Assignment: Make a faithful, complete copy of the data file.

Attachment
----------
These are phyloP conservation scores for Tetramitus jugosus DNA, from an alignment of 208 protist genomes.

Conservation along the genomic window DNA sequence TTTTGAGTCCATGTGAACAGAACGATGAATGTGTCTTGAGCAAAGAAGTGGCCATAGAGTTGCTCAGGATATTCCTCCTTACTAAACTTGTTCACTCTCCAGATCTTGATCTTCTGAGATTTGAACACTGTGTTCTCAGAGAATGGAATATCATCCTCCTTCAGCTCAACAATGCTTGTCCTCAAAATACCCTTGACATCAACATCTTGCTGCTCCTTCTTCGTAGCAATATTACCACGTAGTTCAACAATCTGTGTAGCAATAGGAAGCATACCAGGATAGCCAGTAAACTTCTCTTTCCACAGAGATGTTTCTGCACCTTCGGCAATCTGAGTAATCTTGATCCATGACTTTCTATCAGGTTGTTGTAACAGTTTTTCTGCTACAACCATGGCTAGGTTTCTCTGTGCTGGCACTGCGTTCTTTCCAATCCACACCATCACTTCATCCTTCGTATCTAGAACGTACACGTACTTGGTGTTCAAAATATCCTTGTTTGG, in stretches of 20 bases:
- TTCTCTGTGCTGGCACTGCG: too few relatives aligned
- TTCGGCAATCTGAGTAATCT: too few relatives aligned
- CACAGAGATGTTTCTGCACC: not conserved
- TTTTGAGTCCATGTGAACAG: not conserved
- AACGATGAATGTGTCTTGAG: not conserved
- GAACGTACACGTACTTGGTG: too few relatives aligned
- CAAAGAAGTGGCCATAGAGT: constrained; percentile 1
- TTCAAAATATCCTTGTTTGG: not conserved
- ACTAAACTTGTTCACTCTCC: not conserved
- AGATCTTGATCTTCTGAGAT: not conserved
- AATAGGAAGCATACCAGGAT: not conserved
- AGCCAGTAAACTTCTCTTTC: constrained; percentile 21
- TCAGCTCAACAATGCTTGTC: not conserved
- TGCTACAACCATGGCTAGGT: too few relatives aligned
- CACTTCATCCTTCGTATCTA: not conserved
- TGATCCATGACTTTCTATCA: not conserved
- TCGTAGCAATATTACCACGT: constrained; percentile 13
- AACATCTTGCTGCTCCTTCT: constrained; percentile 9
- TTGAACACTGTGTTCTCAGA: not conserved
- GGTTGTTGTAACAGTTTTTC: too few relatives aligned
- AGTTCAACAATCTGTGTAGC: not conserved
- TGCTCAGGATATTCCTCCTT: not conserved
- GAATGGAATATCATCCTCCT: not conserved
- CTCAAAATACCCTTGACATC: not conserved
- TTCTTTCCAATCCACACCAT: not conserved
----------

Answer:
These are phyloP conservation scores for Tetramitus jugosus DNA, from an alignment of 208 protist genomes.

Conservation along the genomic window DNA sequence TTTTGAGTCCATGTGAACAGAACGATGAATGTGTCTTGAGCAAAGAAGTGGCCATAGAGTTGCTCAGGATATTCCTCCTTACTAAACTTGTTCACTCTCCAGATCTTGATCTTCTGAGATTTGAACACTGTGTTCTCAGAGAATGGAATATCATCCTCCTTCAGCTCAACAATGCTTGTCCTCAAAATACCCTTGACATCAACATCTTGCTGCTCCTTCTTCGTAGCAATATTACCACGTAGTTCAACAATCTGTGTAGCAATAGGAAGCATACCAGGATAGCCAGTAAACTTCTCTTTCCACAGAGATGTTTCTGCACCTTCGGCAATCTGAGTAATCTTGATCCATGACTTTCTATCAGGTTGTTGTAACAGTTTTTCTGCTACAACCATGGCTAGGTTTCTCTGTGCTGGCACTGCGTTCTTTCCAATCCACACCATCACTTCATCCTTCGTATCTAGAACGTACACGTACTTGGTGTTCAAAATATCCTTGTTTGG, in stretches of 20 bases:
- TTCTCTGTGCTGGCACTGCG: too few relatives aligned
- TTCGGCAATCTGAGTAATCT: too few relatives aligned
- CACAGAGATGTTTCTGCACC: not conserved
- TTTTGAGTCCATGTGAACAG: not conserved
- AACGATGAATGTGTCTTGAG: not conserved
- GAACGTACACGTACTTGGTG: too few relatives aligned
- CAAAGAAGTGGCCATAGAGT: constrained; percentile 1
- TTCAAAATATCCTTGTTTGG: not conserved
- ACTAAACTTGTTCACTCTCC: not conserved
- AGATCTTGATCTTCTGAGAT: not conserved
- AATAGGAAGCATACCAGGAT: not conserved
- AGCCAGTAAACTTCTCTTTC: constrained; percentile 21
- TCAGCTCAACAATGCTTGTC: not conserved
- TGCTACAACCATGGCTAGGT: too few relatives aligned
- CACTTCATCCTTCGTATCTA: not conserved
- TGATCCATGACTTTCTATCA: not conserved
- TCGTAGCAATATTACCACGT: constrained; percentile 13
- AACATCTTGCTGCTCCTTCT: constrained; percentile 9
- TTGAACACTGTGTTCTCAGA: not conserved
- GGTTGTTGTAACAGTTTTTC: too few relatives aligned
- AGTTCAACAATCTGTGTAGC: not conserved
- TGCTCAGGATATTCCTCCTT: not conserved
- GAATGGAATATCATCCTCCT: not conserved
- CTCAAAATACCCTTGACATC: not conserved
- TTCTTTCCAATCCACACCAT: not conserved